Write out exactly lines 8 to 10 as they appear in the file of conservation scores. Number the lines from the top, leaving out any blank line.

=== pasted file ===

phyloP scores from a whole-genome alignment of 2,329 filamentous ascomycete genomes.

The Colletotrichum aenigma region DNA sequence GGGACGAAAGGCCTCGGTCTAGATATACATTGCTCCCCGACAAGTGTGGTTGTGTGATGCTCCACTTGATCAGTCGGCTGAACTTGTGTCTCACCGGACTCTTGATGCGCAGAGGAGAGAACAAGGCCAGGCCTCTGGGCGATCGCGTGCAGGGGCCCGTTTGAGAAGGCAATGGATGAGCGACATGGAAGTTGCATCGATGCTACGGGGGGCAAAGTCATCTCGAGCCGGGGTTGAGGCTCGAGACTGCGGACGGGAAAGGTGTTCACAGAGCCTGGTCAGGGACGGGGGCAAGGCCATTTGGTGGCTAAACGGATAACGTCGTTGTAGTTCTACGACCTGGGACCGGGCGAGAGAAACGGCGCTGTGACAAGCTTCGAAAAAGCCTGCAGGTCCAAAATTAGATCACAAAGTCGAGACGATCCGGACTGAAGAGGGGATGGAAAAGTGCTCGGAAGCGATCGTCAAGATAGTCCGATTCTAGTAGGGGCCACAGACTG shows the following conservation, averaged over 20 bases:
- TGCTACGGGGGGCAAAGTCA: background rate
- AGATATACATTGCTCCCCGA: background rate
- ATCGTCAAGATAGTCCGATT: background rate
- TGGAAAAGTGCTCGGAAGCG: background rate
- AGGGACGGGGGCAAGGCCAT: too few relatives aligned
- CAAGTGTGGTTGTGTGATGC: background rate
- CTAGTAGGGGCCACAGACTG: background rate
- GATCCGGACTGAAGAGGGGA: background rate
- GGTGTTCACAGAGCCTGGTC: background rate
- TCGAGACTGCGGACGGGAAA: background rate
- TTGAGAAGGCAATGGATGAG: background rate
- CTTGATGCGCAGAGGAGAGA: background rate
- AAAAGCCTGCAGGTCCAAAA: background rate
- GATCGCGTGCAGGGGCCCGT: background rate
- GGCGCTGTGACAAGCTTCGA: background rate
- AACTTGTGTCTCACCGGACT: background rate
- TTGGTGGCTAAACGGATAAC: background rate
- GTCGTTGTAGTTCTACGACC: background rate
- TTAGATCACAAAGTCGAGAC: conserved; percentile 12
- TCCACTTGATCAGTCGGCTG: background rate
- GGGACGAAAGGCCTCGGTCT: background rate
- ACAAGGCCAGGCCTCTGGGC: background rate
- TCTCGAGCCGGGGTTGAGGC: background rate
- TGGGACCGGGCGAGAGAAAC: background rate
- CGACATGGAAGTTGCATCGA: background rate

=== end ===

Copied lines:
- CAAGTGTGGTTGTGTGATGC: background rate
- CTAGTAGGGGCCACAGACTG: background rate
- GATCCGGACTGAAGAGGGGA: background rate